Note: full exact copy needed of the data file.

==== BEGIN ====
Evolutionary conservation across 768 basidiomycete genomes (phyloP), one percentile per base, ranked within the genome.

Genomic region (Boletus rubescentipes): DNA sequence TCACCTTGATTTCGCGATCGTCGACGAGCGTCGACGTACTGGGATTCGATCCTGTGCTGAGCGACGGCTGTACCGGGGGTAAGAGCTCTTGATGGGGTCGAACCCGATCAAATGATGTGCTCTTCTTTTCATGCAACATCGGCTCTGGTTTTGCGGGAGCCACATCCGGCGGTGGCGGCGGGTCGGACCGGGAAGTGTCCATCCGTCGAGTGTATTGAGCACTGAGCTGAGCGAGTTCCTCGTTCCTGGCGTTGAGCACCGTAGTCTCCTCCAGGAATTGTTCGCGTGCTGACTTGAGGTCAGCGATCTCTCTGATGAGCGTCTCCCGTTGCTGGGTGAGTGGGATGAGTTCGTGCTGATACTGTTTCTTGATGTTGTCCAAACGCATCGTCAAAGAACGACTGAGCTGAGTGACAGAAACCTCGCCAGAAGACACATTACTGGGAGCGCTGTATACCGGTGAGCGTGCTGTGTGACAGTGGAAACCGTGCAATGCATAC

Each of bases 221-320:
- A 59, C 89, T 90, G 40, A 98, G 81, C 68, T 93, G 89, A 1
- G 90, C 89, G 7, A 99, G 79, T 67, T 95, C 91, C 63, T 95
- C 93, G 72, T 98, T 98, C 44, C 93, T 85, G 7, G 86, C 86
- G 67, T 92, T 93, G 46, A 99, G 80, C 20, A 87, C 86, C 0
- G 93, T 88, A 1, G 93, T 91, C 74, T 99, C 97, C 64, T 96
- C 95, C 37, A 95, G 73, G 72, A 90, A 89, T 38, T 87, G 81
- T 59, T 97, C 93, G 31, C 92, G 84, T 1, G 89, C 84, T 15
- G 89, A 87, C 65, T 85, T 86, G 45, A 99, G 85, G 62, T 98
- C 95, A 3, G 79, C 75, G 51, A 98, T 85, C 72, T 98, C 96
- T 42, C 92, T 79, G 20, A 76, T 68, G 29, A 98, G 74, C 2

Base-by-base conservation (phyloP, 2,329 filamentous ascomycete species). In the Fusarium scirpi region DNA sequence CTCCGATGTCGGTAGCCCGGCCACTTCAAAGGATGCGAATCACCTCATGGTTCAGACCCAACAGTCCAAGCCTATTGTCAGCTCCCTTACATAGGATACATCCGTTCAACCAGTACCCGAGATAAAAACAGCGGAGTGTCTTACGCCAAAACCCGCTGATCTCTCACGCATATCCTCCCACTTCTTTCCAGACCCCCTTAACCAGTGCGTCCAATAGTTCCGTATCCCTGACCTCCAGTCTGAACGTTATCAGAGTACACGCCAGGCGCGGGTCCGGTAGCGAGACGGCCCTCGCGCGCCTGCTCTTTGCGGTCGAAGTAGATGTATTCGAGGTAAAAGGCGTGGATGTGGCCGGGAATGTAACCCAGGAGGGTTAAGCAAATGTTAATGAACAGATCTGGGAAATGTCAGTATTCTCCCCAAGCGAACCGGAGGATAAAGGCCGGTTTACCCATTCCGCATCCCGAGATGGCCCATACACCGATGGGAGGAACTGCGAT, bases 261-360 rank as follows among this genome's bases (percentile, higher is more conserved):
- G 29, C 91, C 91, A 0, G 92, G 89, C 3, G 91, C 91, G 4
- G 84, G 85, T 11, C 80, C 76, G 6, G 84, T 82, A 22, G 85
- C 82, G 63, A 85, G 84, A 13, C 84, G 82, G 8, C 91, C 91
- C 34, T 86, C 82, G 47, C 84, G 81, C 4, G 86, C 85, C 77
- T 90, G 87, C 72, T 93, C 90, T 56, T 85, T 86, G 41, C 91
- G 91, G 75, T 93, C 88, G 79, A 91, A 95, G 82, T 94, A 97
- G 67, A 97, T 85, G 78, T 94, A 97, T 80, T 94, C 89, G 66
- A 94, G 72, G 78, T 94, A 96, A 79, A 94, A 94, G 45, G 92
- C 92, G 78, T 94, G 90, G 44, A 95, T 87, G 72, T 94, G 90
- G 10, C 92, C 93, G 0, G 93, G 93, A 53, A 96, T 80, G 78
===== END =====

Evolutionary conservation across 768 basidiomycete genomes (phyloP), one percentile per base, ranked within the genome.

Genomic region (Boletus rubescentipes): DNA sequence TCACCTTGATTTCGCGATCGTCGACGAGCGTCGACGTACTGGGATTCGATCCTGTGCTGAGCGACGGCTGTACCGGGGGTAAGAGCTCTTGATGGGGTCGAACCCGATCAAATGATGTGCTCTTCTTTTCATGCAACATCGGCTCTGGTTTTGCGGGAGCCACATCCGGCGGTGGCGGCGGGTCGGACCGGGAAGTGTCCATCCGTCGAGTGTATTGAGCACTGAGCTGAGCGAGTTCCTCGTTCCTGGCGTTGAGCACCGTAGTCTCCTCCAGGAATTGTTCGCGTGCTGACTTGAGGTCAGCGATCTCTCTGATGAGCGTCTCCCGTTGCTGGGTGAGTGGGATGAGTTCGTGCTGATACTGTTTCTTGATGTTGTCCAAACGCATCGTCAAAGAACGACTGAGCTGAGTGACAGAAACCTCGCCAGAAGACACATTACTGGGAGCGCTGTATACCGGTGAGCGTGCTGTGTGACAGTGGAAACCGTGCAATGCATAC

Each of bases 221-320:
- A 59, C 89, T 90, G 40, A 98, G 81, C 68, T 93, G 89, A 1
- G 90, C 89, G 7, A 99, G 79, T 67, T 95, C 91, C 63, T 95
- C 93, G 72, T 98, T 98, C 44, C 93, T 85, G 7, G 86, C 86
- G 67, T 92, T 93, G 46, A 99, G 80, C 20, A 87, C 86, C 0
- G 93, T 88, A 1, G 93, T 91, C 74, T 99, C 97, C 64, T 96
- C 95, C 37, A 95, G 73, G 72, A 90, A 89, T 38, T 87, G 81
- T 59, T 97, C 93, G 31, C 92, G 84, T 1, G 89, C 84, T 15
- G 89, A 87, C 65, T 85, T 86, G 45, A 99, G 85, G 62, T 98
- C 95, A 3, G 79, C 75, G 51, A 98, T 85, C 72, T 98, C 96
- T 42, C 92, T 79, G 20, A 76, T 68, G 29, A 98, G 74, C 2

Base-by-base conservation (phyloP, 2,329 filamentous ascomycete species). In the Fusarium scirpi region DNA sequence CTCCGATGTCGGTAGCCCGGCCACTTCAAAGGATGCGAATCACCTCATGGTTCAGACCCAACAGTCCAAGCCTATTGTCAGCTCCCTTACATAGGATACATCCGTTCAACCAGTACCCGAGATAAAAACAGCGGAGTGTCTTACGCCAAAACCCGCTGATCTCTCACGCATATCCTCCCACTTCTTTCCAGACCCCCTTAACCAGTGCGTCCAATAGTTCCGTATCCCTGACCTCCAGTCTGAACGTTATCAGAGTACACGCCAGGCGCGGGTCCGGTAGCGAGACGGCCCTCGCGCGCCTGCTCTTTGCGGTCGAAGTAGATGTATTCGAGGTAAAAGGCGTGGATGTGGCCGGGAATGTAACCCAGGAGGGTTAAGCAAATGTTAATGAACAGATCTGGGAAATGTCAGTATTCTCCCCAAGCGAACCGGAGGATAAAGGCCGGTTTACCCATTCCGCATCCCGAGATGGCCCATACACCGATGGGAGGAACTGCGAT, bases 261-360 rank as follows among this genome's bases (percentile, higher is more conserved):
- G 29, C 91, C 91, A 0, G 92, G 89, C 3, G 91, C 91, G 4
- G 84, G 85, T 11, C 80, C 76, G 6, G 84, T 82, A 22, G 85
- C 82, G 63, A 85, G 84, A 13, C 84, G 82, G 8, C 91, C 91
- C 34, T 86, C 82, G 47, C 84, G 81, C 4, G 86, C 85, C 77
- T 90, G 87, C 72, T 93, C 90, T 56, T 85, T 86, G 41, C 91
- G 91, G 75, T 93, C 88, G 79, A 91, A 95, G 82, T 94, A 97
- G 67, A 97, T 85, G 78, T 94, A 97, T 80, T 94, C 89, G 66
- A 94, G 72, G 78, T 94, A 96, A 79, A 94, A 94, G 45, G 92
- C 92, G 78, T 94, G 90, G 44, A 95, T 87, G 72, T 94, G 90
- G 10, C 92, C 93, G 0, G 93, G 93, A 53, A 96, T 80, G 78